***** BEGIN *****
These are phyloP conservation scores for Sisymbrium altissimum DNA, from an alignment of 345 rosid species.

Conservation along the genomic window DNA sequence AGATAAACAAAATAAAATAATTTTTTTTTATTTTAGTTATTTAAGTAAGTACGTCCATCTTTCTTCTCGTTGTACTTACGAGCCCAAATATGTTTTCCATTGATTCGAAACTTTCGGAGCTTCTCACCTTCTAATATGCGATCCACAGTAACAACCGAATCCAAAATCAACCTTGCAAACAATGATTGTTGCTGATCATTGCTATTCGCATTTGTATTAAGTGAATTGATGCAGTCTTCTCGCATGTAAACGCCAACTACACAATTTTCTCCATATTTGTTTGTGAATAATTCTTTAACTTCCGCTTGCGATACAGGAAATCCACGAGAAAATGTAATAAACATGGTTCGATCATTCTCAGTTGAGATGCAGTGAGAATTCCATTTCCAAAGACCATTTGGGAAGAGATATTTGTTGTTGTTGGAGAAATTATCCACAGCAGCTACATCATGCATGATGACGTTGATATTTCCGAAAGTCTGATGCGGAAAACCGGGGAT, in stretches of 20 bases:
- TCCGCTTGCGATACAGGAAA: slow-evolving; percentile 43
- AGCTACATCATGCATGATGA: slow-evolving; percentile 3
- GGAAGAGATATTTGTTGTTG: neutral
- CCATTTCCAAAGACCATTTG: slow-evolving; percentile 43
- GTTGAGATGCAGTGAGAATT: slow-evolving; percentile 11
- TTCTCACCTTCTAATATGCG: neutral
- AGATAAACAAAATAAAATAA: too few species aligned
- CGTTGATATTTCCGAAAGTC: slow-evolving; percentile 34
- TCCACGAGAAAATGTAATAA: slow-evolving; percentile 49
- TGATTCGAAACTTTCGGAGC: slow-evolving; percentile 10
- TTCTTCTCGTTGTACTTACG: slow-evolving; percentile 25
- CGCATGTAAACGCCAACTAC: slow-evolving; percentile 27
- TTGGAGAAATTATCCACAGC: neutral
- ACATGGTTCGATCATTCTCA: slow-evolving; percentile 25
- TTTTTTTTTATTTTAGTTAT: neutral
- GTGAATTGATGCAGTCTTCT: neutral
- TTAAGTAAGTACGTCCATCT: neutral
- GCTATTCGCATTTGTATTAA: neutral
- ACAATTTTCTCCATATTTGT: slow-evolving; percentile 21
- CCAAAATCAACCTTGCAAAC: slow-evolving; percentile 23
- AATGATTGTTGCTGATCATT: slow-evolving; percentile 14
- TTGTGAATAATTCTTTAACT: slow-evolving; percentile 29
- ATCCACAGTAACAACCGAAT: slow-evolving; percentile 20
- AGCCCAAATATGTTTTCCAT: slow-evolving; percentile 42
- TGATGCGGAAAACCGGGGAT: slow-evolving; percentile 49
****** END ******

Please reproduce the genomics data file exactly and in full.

These are phyloP conservation scores for Sisymbrium altissimum DNA, from an alignment of 345 rosid species.

Conservation along the genomic window DNA sequence AGATAAACAAAATAAAATAATTTTTTTTTATTTTAGTTATTTAAGTAAGTACGTCCATCTTTCTTCTCGTTGTACTTACGAGCCCAAATATGTTTTCCATTGATTCGAAACTTTCGGAGCTTCTCACCTTCTAATATGCGATCCACAGTAACAACCGAATCCAAAATCAACCTTGCAAACAATGATTGTTGCTGATCATTGCTATTCGCATTTGTATTAAGTGAATTGATGCAGTCTTCTCGCATGTAAACGCCAACTACACAATTTTCTCCATATTTGTTTGTGAATAATTCTTTAACTTCCGCTTGCGATACAGGAAATCCACGAGAAAATGTAATAAACATGGTTCGATCATTCTCAGTTGAGATGCAGTGAGAATTCCATTTCCAAAGACCATTTGGGAAGAGATATTTGTTGTTGTTGGAGAAATTATCCACAGCAGCTACATCATGCATGATGACGTTGATATTTCCGAAAGTCTGATGCGGAAAACCGGGGAT, in stretches of 20 bases:
- TCCGCTTGCGATACAGGAAA: slow-evolving; percentile 43
- AGCTACATCATGCATGATGA: slow-evolving; percentile 3
- GGAAGAGATATTTGTTGTTG: neutral
- CCATTTCCAAAGACCATTTG: slow-evolving; percentile 43
- GTTGAGATGCAGTGAGAATT: slow-evolving; percentile 11
- TTCTCACCTTCTAATATGCG: neutral
- AGATAAACAAAATAAAATAA: too few species aligned
- CGTTGATATTTCCGAAAGTC: slow-evolving; percentile 34
- TCCACGAGAAAATGTAATAA: slow-evolving; percentile 49
- TGATTCGAAACTTTCGGAGC: slow-evolving; percentile 10
- TTCTTCTCGTTGTACTTACG: slow-evolving; percentile 25
- CGCATGTAAACGCCAACTAC: slow-evolving; percentile 27
- TTGGAGAAATTATCCACAGC: neutral
- ACATGGTTCGATCATTCTCA: slow-evolving; percentile 25
- TTTTTTTTTATTTTAGTTAT: neutral
- GTGAATTGATGCAGTCTTCT: neutral
- TTAAGTAAGTACGTCCATCT: neutral
- GCTATTCGCATTTGTATTAA: neutral
- ACAATTTTCTCCATATTTGT: slow-evolving; percentile 21
- CCAAAATCAACCTTGCAAAC: slow-evolving; percentile 23
- AATGATTGTTGCTGATCATT: slow-evolving; percentile 14
- TTGTGAATAATTCTTTAACT: slow-evolving; percentile 29
- ATCCACAGTAACAACCGAAT: slow-evolving; percentile 20
- AGCCCAAATATGTTTTCCAT: slow-evolving; percentile 42
- TGATGCGGAAAACCGGGGAT: slow-evolving; percentile 49